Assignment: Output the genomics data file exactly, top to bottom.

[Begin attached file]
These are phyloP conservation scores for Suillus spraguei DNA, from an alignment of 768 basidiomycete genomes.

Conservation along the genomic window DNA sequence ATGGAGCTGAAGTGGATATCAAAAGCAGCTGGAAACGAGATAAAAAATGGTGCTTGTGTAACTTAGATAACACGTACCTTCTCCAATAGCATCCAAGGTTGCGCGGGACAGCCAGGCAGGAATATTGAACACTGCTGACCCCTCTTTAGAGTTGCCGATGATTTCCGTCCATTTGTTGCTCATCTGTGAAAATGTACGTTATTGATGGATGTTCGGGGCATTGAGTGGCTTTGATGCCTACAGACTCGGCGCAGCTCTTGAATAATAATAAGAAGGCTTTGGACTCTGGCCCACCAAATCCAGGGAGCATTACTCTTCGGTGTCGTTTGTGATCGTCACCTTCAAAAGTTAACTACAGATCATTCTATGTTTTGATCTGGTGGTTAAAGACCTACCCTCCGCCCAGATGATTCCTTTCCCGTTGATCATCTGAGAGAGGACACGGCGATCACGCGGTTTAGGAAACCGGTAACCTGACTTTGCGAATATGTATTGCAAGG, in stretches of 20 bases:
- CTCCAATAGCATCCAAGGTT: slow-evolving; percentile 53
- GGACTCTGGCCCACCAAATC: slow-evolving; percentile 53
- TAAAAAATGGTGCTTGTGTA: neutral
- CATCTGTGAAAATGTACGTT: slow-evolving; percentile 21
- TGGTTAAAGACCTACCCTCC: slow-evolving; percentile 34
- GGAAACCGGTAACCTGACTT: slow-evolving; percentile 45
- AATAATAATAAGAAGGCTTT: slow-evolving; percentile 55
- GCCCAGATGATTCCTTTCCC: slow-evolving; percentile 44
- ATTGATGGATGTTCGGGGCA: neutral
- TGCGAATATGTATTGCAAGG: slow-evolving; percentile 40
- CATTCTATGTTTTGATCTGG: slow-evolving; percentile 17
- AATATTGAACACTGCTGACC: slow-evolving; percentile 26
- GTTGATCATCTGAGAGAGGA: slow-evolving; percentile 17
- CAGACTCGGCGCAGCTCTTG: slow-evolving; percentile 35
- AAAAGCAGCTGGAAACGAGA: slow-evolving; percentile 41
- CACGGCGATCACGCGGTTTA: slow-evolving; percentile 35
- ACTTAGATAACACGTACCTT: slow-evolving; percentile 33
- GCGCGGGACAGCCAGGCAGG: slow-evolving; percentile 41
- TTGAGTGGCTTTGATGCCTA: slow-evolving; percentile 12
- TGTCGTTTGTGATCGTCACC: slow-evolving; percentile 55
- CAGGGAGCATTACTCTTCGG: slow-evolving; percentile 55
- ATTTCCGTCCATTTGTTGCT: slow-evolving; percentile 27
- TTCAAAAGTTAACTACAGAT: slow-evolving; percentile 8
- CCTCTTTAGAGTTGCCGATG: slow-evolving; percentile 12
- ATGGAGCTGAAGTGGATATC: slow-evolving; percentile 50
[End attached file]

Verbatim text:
These are phyloP conservation scores for Suillus spraguei DNA, from an alignment of 768 basidiomycete genomes.

Conservation along the genomic window DNA sequence ATGGAGCTGAAGTGGATATCAAAAGCAGCTGGAAACGAGATAAAAAATGGTGCTTGTGTAACTTAGATAACACGTACCTTCTCCAATAGCATCCAAGGTTGCGCGGGACAGCCAGGCAGGAATATTGAACACTGCTGACCCCTCTTTAGAGTTGCCGATGATTTCCGTCCATTTGTTGCTCATCTGTGAAAATGTACGTTATTGATGGATGTTCGGGGCATTGAGTGGCTTTGATGCCTACAGACTCGGCGCAGCTCTTGAATAATAATAAGAAGGCTTTGGACTCTGGCCCACCAAATCCAGGGAGCATTACTCTTCGGTGTCGTTTGTGATCGTCACCTTCAAAAGTTAACTACAGATCATTCTATGTTTTGATCTGGTGGTTAAAGACCTACCCTCCGCCCAGATGATTCCTTTCCCGTTGATCATCTGAGAGAGGACACGGCGATCACGCGGTTTAGGAAACCGGTAACCTGACTTTGCGAATATGTATTGCAAGG, in stretches of 20 bases:
- CTCCAATAGCATCCAAGGTT: slow-evolving; percentile 53
- GGACTCTGGCCCACCAAATC: slow-evolving; percentile 53
- TAAAAAATGGTGCTTGTGTA: neutral
- CATCTGTGAAAATGTACGTT: slow-evolving; percentile 21
- TGGTTAAAGACCTACCCTCC: slow-evolving; percentile 34
- GGAAACCGGTAACCTGACTT: slow-evolving; percentile 45
- AATAATAATAAGAAGGCTTT: slow-evolving; percentile 55
- GCCCAGATGATTCCTTTCCC: slow-evolving; percentile 44
- ATTGATGGATGTTCGGGGCA: neutral
- TGCGAATATGTATTGCAAGG: slow-evolving; percentile 40
- CATTCTATGTTTTGATCTGG: slow-evolving; percentile 17
- AATATTGAACACTGCTGACC: slow-evolving; percentile 26
- GTTGATCATCTGAGAGAGGA: slow-evolving; percentile 17
- CAGACTCGGCGCAGCTCTTG: slow-evolving; percentile 35
- AAAAGCAGCTGGAAACGAGA: slow-evolving; percentile 41
- CACGGCGATCACGCGGTTTA: slow-evolving; percentile 35
- ACTTAGATAACACGTACCTT: slow-evolving; percentile 33
- GCGCGGGACAGCCAGGCAGG: slow-evolving; percentile 41
- TTGAGTGGCTTTGATGCCTA: slow-evolving; percentile 12
- TGTCGTTTGTGATCGTCACC: slow-evolving; percentile 55
- CAGGGAGCATTACTCTTCGG: slow-evolving; percentile 55
- ATTTCCGTCCATTTGTTGCT: slow-evolving; percentile 27
- TTCAAAAGTTAACTACAGAT: slow-evolving; percentile 8
- CCTCTTTAGAGTTGCCGATG: slow-evolving; percentile 12
- ATGGAGCTGAAGTGGATATC: slow-evolving; percentile 50